And yet, for all this, Panda and Ge raise more questions than they can answer. What, really, is this Panda, anyway? How did he get to be a mail carrier? While the book opens and closes with documentary-style clippings of panda-trafficking around the world, this Panda is, despite his presumed girth, quite flat. Flatness is not necessarily a criticism—after all, in fiction where pandas talk and eat noodles, why adhere to writing-workshop codes of character development?—but the question is raised. If flatness is purposeful, then what is its purpose?

Questions crop up around the portrayal of Colonel Ge, too. In a recalled discussion with his wife, she intones:

"Papa and Mama have always busied themselves with their children's education, employment, residency, and only until recently, even their choice of marriage partner. Except that now with communism, the state has become the parents, the work unit has become the parents. The administrative organization of feudalism with its elaborate but clear assignment of authority and obedience has morphed into this modernized age, even co-opting the one-child-per-family policy that perhaps it had invented in the first place to take over that final stronghold of choice."

If the world of Kuo's fiction allows couples to speak to each other like this, then—talking pandas aside—what is the relationship of Kuo's fictive world to our real one? Are we supposed to accept their language as Chinese or as English, or as some kind of nether-world translationese? In what language was "morph" a word in the early '80s, when this dialogue takes place? When this debate yields their decision to separate, we find that while questions are not necessarily criticisms, this narrative has neither the breadth nor the depth to sustain suitable answers.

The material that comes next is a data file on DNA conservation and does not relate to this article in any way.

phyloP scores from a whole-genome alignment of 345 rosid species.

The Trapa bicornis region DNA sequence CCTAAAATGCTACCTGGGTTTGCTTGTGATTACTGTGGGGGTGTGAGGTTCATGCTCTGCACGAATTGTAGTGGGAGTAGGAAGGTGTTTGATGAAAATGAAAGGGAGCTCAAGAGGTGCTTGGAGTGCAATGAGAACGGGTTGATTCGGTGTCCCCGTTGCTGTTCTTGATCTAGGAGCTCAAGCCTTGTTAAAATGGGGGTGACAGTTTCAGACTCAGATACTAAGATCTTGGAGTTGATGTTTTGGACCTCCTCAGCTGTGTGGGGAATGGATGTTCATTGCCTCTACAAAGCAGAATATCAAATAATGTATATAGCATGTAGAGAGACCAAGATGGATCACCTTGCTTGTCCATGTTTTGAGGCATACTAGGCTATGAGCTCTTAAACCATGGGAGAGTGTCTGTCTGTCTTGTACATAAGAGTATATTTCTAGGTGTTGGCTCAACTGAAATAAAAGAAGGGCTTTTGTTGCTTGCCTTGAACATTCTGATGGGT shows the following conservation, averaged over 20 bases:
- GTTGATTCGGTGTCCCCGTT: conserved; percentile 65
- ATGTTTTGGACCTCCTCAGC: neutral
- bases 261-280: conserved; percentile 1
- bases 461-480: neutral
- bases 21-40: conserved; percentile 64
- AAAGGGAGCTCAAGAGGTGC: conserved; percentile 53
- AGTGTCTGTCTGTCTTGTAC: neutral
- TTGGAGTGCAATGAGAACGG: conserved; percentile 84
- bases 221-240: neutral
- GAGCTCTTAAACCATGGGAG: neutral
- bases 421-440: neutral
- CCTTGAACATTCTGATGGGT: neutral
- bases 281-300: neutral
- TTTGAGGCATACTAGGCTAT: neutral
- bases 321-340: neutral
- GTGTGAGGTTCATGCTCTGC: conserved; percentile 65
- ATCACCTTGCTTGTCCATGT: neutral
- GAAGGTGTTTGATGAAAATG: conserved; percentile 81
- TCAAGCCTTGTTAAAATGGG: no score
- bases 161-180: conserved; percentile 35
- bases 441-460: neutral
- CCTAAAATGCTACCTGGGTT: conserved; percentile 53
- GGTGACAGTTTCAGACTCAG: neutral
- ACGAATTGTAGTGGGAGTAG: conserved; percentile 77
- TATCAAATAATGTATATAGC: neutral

True honesty and sincerity is to be found within Panda Diaries, however. The rhetorical questions that parents must ask when separating are laid out with touching eloquence:

How do you tell a six-year-old that his parents who seem to love each other have decided to get a divorce? How do you tell a six-year-old that his parents who seem to love him have more important things to do in life than be with him? How do you tell your six-year-old that you're leaving him in order to shape your own political destiny?

Because of the energy and genius that motivates so much of this novel, as well as the glimpses of earned sympathy, the quickness with which the novel glides over the moments of dramatic tension is its greatest shortcoming. In under a hundred pages—plus an oddball alphabetic list called "The Animal Grammar," an exhaustive compendium of English phrases that refer to animals, as in "to LEECH / Change a LEOPARD's spots / LION's share"—this book tries to accommodate politics, history, family, and cross-species friendship. But for Panda Diaries to be a true novel of ideas, it would have to be larger, more expansive, both developing the characters and their interactions, and answering the questions—about character, language, and China—that it still leaves incomplete.

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Rain Taxi Online Edition, Fall 2006 | © Rain Taxi, Inc. 2006